As we all know, Lifetime loves to bring its audience controversial TV biopics, depicting the (mostly) true events of the life and times of deceased celebrities. And that's often without the blessing of the families or those close to said celeb, which becomes challenging. Aaliyah's family did not approve of the Aaliyah: Princess of R&B telefilm last fall, which meant the network wasn't able to get the rights to the late singer's music catalog. The network's latest biopic, Whitney, focuses on Whitney Houston, and is not condoned by the late star's family. However unlike Aaliyah, Houston's music will be featured in Whitney, just not as performed by the legendary singer. Instead, Deborah Cox will sing Houston's classics.
Cox is a Grammy-nominated voice best known for her 1998 hit song "Nobody's Supposed to Be Here" and her starring roles in Broadway's Aida and Jekyll & Hyde. Cox had also recorded a song called "Same Script, Different Cast" with Houston herself in 2000. As reported by Billboard, Whitney director Angela Bassett had approached Cox, a friend of hers, about re-recording some of the songs. And the 40-year-old Canadian R&B artist knew she had big shoes to fill when it came to Houston's amazing voice.
"The key was to sing in a tone as close to Whitney’s as possible, purely from the heart," Cox told Billboard. "None of Deborah Cox seeped into the performances. I have a little more of a cry in my tone when I sing certain things; her tone is round and warm. It was about creating the essence of her."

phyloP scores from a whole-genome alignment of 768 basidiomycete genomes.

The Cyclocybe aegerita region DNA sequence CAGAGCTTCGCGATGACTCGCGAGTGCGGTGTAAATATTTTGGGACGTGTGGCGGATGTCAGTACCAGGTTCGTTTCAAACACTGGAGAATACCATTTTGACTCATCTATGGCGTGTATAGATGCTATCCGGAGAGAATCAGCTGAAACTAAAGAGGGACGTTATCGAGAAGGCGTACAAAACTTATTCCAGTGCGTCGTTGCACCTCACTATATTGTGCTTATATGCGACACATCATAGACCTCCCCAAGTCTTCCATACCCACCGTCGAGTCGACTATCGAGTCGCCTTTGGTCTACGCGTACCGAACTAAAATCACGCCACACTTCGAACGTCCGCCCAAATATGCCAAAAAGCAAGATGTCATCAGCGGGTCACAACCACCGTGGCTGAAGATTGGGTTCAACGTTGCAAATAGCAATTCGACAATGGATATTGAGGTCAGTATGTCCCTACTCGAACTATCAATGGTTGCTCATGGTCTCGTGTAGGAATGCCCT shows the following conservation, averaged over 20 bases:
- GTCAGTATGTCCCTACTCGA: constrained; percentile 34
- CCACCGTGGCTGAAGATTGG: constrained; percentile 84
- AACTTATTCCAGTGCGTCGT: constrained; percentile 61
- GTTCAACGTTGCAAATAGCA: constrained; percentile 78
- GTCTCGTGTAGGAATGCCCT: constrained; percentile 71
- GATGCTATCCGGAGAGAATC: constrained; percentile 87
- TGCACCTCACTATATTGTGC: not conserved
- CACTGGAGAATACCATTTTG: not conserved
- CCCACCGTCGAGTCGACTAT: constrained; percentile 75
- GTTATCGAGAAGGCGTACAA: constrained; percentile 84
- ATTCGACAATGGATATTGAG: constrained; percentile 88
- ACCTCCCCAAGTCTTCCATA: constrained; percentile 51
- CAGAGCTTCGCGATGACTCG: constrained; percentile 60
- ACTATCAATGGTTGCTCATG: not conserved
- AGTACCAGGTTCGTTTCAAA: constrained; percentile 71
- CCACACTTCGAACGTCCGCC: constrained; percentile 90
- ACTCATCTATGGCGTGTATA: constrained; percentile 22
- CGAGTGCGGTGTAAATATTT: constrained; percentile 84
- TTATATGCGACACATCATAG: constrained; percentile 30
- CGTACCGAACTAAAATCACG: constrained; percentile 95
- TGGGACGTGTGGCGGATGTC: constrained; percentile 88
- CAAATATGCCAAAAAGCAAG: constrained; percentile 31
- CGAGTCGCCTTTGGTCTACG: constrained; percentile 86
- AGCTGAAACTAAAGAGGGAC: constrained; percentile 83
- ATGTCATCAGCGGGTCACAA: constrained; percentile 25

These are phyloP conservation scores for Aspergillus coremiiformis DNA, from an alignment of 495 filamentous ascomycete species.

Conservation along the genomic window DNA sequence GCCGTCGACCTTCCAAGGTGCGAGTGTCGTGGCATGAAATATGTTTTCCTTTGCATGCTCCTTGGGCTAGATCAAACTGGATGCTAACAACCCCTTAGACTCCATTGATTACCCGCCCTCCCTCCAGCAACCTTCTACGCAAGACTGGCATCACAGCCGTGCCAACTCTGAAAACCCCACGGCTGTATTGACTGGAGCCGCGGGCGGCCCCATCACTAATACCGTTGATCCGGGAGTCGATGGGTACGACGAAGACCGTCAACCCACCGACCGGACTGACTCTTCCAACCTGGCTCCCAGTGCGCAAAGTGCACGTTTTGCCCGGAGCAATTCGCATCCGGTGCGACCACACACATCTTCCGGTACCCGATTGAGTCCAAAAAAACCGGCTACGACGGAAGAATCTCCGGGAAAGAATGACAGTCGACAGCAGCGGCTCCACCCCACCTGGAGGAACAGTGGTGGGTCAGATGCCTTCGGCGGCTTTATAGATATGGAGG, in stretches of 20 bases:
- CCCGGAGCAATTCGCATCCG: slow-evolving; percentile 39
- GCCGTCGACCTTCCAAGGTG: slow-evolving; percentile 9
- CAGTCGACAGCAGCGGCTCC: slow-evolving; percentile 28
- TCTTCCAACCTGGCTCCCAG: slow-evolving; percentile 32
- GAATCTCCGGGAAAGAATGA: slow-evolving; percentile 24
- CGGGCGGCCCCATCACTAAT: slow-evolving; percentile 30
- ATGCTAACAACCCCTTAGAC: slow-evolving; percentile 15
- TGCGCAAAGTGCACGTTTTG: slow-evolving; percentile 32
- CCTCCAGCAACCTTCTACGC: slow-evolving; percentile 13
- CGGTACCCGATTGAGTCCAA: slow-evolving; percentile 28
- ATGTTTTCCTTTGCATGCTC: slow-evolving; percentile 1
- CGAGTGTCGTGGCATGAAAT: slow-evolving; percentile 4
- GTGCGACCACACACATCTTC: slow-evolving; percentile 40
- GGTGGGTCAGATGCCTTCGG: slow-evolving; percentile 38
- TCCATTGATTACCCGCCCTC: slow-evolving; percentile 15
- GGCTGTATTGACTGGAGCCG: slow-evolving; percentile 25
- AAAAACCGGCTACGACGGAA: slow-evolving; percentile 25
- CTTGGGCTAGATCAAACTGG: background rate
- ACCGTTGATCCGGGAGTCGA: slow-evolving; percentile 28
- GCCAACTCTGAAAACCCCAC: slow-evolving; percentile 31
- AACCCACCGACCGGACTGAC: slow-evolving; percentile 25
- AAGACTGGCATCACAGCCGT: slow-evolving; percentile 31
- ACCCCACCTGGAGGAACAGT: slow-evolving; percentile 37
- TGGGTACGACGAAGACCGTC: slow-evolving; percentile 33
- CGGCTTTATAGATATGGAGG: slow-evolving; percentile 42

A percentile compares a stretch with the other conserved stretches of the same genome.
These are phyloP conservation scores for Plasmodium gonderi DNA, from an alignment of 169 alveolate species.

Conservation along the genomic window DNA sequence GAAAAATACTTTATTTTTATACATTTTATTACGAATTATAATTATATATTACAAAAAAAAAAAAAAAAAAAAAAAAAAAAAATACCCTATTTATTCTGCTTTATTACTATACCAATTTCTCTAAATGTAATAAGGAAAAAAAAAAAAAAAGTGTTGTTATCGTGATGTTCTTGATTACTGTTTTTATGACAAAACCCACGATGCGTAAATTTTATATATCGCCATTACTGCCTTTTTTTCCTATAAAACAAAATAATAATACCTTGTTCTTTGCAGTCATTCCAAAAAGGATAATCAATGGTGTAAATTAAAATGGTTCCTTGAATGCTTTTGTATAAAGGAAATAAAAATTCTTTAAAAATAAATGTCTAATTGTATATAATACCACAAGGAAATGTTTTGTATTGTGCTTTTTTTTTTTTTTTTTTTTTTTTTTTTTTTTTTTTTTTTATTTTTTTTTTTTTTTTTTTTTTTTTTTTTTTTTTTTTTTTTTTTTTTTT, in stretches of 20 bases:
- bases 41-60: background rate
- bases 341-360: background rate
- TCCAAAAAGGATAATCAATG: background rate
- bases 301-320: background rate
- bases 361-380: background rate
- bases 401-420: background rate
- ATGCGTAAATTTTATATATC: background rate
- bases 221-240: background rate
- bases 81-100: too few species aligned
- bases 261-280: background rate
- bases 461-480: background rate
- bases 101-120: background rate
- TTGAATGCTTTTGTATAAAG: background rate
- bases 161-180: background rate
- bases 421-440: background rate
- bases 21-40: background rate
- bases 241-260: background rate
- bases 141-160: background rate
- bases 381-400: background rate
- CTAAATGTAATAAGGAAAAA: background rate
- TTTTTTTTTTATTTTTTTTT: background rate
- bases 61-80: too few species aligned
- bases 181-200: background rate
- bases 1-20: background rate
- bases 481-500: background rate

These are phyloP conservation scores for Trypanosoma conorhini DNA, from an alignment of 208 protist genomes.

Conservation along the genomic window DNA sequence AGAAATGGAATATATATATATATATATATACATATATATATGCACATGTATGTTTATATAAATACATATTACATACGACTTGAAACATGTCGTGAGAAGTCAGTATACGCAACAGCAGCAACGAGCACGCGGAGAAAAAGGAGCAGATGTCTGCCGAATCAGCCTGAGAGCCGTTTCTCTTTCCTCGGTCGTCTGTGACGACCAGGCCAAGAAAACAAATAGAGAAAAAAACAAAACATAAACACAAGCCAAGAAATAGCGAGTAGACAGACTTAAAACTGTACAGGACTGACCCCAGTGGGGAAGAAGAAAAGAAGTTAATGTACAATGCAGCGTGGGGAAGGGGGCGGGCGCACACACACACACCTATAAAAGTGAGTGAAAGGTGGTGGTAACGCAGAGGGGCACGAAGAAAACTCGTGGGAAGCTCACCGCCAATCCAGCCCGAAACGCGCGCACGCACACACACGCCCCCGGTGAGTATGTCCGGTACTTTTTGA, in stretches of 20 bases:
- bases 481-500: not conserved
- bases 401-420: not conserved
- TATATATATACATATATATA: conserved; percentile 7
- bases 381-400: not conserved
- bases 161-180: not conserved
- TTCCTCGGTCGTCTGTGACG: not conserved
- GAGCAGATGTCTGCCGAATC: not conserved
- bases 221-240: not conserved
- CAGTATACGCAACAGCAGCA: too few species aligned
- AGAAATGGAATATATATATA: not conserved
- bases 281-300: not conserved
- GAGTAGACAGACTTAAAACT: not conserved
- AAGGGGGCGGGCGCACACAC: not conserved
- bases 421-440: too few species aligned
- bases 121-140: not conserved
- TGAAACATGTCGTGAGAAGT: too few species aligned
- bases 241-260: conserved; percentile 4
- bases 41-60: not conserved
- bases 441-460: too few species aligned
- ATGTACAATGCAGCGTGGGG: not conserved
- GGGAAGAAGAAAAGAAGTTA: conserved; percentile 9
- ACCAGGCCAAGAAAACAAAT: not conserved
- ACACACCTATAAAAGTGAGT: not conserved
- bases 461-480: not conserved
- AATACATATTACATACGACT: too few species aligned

Here are three Houston classics you can listen for in the movie and determine for yourself if Cox hits all the right notes.
"Greatest Love Of All"
Believe it or not, this signature Houston song — which was recorded for her debut self-titled album that was released in 1985 — is actually a cover. George Benson originally recorded the song for a Muhammad Ali biopic in 1977 called The Greatest. "Greatest Love of All" was initially released as a B-side — and still blew up on the charts.
"Greatest Love of All" spent three weeks at No. 1 on the Billboard Hot 100 Chart in 1986. "She starts off cautious and contained, singing the song as written and enunciating the words clearly," Rolling Stone's Don Shewey wrote in 1985 about the song. "Then, gradually, as the lyrics repeat, she lets go a little, slowly pours on the soul, slips in some churchy phrasing, holds notes a little longer and shows off her glorious voice — yet she always leave you with the tantalizing sensation of something held back."
"I Will Always Love You"
Yeah, this song is a cover, too, but like "Greatest Love of All," Houston absolutely owned it. "I Will Always Love You" may have been originally recorded by Dolly Parton, but Houston's 1992 version is one of the best-selling singles of all time. It accompanied Houston's feature film debut in The Bodyguard, but the soundtrack did a lot better than the movie fared.
"I Will Always Love You" spent 14 weeks as the No. 1 single in the U.S. on the Billboard Hot 100 chart. The song returned to the charts after Houston's death in 2012, peaking at No. 3.
"I'm Your Baby Tonight"
Houston wasn't all just movie soundtracks and covers — her original songs are pretty great, too. Take my personal favorite, which is from her 1990 album of the same name. L.A. Reid and Babyface wrote and produced the Grammy-nominated "I'm Your Baby Tonight," which became her eighth No. 1 hit on the Billboard charts. Listen and you won't be disappointed.
Image: Jack Zeman/Lifetime